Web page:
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Don’t Try to Fool Mother Nature
Donald C. Swanson

Reporting on Hurricane Rita in September, my local TV meteorologist placed the highest probability of landfall near the mouth of the Sabine River. He added that Rita-generated flooding broke through levees, and New Orleans was again flooding. The conjunction of a probability-framed prediction with news about years of inconsistent and capricious human efforts to challenge absolute natural forces led me to reflect on an old TV ad: “Don’t try to fool Mother Nature.” The motto could be amended: Especially don’t offend Mother Nature by maintaining a big city at the mouth of a big river where a big delta is building.

New Orleans shouldn’t have been blindsided by Katrina — nowhere else have delta processes been more studied and measured. Unfortunately, the knowledge gained has been poorly applied.

Protecting and maintaining a city on a delta is confronting the dynamics of sediment and water responding to gravity, a basic force in the universe. Gravity-driven phenomena dominate the delta environment and are major guns in Mother Nature’s arsenal.

Two processes that cannot be ignored are water’s penchant to always seek the shortest or steepest gradient to base level, and the fact that particle size and sediment volume depend upon water-flow velocity. Water with a steep gradient flows swiftly and carries more and larger particles. Low-gradient flow is slower and carries a finer load. In a delta setting at sea level, flow slows and becomes zero. Sediment is deposited — coarse particles first, near the coast, and suspended clay last, farther from a river or distributary mouth. These processes, along with continuing regional subsidence (land sinking), are basic elements of the natural forces that we have been “fooling with” in New Orleans. They create and destroy land, and abandon and laterally shift the sites of sediment deposition and concentration. They combine to make deltas risky places for a major city.

Although early settlers had a good start by founding New Orleans on high ground, subsequent growth was not well-planned. Many lessons abound in the area, however, that illustrate the potential effects of a delta’s processes on poor planning. Several real-world laboratories, such as at Cubits Gap and the Old River Lock, show that Mother Nature usually prevails, and that the answers to the problems of the Gulf Coast may be more complex than simply building higher levees.

The Cubits Gap crevasse and splay, located just northeast of the present Birdfoot Delta of the Mississippi River, began prior to 1838 with a break in a natural levee. The “gap” and resulting deposits grew, and by 1953 had created more than 100 square kilometers of land surface. The crevasse or opening recurred and is now mostly gone — with the sediment subsided, submerged and redistributed.

Since the 1800s, “Ol’ Man River” has been trying to placate Mother Nature by diverting its flow into the Atchafalaya River at the Old River Lock site. Currently the U.S. Army Corps of Engineers’ target Atchafalaya diversion is about one-third of the Mississippi discharge. The capture site is more than 300 kilometers upstream from the present Birdfoot Delta, a long way to sea level — not a good situation.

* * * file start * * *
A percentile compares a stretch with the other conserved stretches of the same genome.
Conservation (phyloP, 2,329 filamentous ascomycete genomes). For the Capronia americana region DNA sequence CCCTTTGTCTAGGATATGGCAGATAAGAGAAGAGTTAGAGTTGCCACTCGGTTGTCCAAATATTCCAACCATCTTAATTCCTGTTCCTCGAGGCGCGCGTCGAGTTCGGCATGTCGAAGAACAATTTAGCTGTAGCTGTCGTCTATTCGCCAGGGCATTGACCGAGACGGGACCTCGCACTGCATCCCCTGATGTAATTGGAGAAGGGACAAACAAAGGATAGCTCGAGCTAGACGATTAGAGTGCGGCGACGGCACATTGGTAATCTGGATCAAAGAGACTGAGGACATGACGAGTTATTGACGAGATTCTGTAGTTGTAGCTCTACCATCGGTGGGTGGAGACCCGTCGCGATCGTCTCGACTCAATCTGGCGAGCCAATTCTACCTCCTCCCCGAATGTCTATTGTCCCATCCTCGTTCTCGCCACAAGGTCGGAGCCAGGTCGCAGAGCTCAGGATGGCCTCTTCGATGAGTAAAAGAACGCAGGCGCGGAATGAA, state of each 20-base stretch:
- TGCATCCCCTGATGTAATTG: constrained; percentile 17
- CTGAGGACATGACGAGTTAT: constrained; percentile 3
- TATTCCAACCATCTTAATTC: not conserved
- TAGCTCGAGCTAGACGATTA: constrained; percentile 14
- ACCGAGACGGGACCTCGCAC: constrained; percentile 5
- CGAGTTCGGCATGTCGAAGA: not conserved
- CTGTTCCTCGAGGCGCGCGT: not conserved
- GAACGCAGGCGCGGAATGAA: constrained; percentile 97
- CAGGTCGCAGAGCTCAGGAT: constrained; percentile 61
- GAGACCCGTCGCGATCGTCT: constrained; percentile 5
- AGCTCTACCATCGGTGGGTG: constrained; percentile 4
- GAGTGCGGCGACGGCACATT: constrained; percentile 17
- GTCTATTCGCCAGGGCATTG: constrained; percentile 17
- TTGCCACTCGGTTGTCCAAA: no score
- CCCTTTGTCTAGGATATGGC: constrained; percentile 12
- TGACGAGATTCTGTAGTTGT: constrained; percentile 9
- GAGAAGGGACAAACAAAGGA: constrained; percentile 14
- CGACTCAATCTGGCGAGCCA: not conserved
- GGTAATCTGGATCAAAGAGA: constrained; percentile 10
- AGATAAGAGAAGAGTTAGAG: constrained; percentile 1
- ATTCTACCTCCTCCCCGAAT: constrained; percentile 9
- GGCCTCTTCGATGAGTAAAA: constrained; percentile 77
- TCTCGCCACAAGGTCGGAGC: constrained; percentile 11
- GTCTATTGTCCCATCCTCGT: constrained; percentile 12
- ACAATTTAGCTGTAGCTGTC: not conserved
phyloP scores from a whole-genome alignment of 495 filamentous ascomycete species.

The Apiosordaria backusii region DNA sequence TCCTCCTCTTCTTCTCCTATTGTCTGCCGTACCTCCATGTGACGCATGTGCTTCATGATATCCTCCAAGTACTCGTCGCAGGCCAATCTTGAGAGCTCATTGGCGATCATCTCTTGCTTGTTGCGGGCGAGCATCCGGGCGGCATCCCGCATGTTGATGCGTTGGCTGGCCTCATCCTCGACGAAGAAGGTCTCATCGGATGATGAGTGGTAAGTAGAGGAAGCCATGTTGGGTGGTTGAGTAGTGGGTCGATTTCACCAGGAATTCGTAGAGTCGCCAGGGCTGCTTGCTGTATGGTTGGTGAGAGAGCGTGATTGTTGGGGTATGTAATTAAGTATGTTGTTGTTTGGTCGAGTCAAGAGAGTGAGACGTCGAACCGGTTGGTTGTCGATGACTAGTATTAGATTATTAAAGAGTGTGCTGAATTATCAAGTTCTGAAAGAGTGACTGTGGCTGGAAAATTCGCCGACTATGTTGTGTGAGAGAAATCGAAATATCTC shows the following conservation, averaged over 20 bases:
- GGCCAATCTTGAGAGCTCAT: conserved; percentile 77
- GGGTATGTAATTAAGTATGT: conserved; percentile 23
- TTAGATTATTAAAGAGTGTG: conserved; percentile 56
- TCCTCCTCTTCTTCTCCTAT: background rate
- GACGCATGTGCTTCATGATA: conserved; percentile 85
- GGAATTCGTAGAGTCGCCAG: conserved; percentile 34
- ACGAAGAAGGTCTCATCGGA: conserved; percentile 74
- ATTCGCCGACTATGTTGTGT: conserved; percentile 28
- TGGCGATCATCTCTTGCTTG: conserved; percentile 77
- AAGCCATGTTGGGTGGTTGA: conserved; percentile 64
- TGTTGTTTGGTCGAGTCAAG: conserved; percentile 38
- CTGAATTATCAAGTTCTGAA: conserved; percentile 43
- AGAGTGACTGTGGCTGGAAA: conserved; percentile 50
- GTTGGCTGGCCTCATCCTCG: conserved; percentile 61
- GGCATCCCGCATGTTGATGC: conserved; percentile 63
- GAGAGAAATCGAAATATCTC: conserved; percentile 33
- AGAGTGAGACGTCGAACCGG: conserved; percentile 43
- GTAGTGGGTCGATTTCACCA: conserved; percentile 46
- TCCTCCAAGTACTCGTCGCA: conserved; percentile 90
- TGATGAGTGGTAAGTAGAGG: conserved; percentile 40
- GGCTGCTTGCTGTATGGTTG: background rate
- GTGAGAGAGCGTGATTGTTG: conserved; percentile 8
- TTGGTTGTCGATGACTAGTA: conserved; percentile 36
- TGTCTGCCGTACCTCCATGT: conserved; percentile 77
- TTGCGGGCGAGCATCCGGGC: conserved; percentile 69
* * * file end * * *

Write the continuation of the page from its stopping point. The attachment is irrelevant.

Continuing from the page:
In 1880, the Atchafalaya River was diverting 2 percent of the Mississippi’s flow. By 1960, more than 33 percent was flowing through the Atchafalaya basin. The new course reaches sea level in about half the present distance. Effects of the Atchafalaya diversion are obvious. Anyone flying over the central Gulf Coast can notice that the clay plume from the Atchafalaya River rivals in size the plume from the Birdfoot Delta. A series of floods will eventually take out the Old River Lock control installations, and, unless vast sums of money are spent, New Orleans will become a “sleepy” city on a bayou.

The 200 miles of recent sediment deposits from the Mississippi Delta, stretching from western Louisiana to Florida, illustrate the dramatic lateral shifts that occur. The delta is composed of four major and 16 minor deltaic lobes. If land stability is a desirable characteristic, a delta is not a great place for a city.

If New Orleans is to be rebuilt, it would be helpful if the media, academia and government would honestly recognize and appraise the situation. From recent media accounts, it would appear that there has been much heat and little light shed on the New Orleans situation. There should be no political correctness or environmental hysteria, whether for or against “city building on a delta.” Important issues, such as the collision in New Orleans between human activity and the effect of gravity on running water, should be in the arena of scientists and engineers. Earth scientists should look at ways their science can be directly applied to better management and planning principles.

The processes acting in the Gulf Coast are widespread. If there is any doubt over well-defined and tested universal “truths,” just look to recent work at the Texas Bureau of Economic Geology. Geologists there analyzed a delta on Mars that displays morphology similar to the Mississippi Delta. It shows evidence of abandonment and lateral shifting processes; in fact, the scientists recognized six separate depositional lobes. Along with other evidence of fluvial processes, the Mars delta indicates that laws of nature, if not universal, at least operate on two planets. Maybe we really should cooperate with Mother Nature.

Swanson worked 29 years with Exxon. The last 26 years, he has been a consulting geologist with Swanson Consulting, Inc./Durango Resources Corp/GrailQuest Corp in Houston, Texas.

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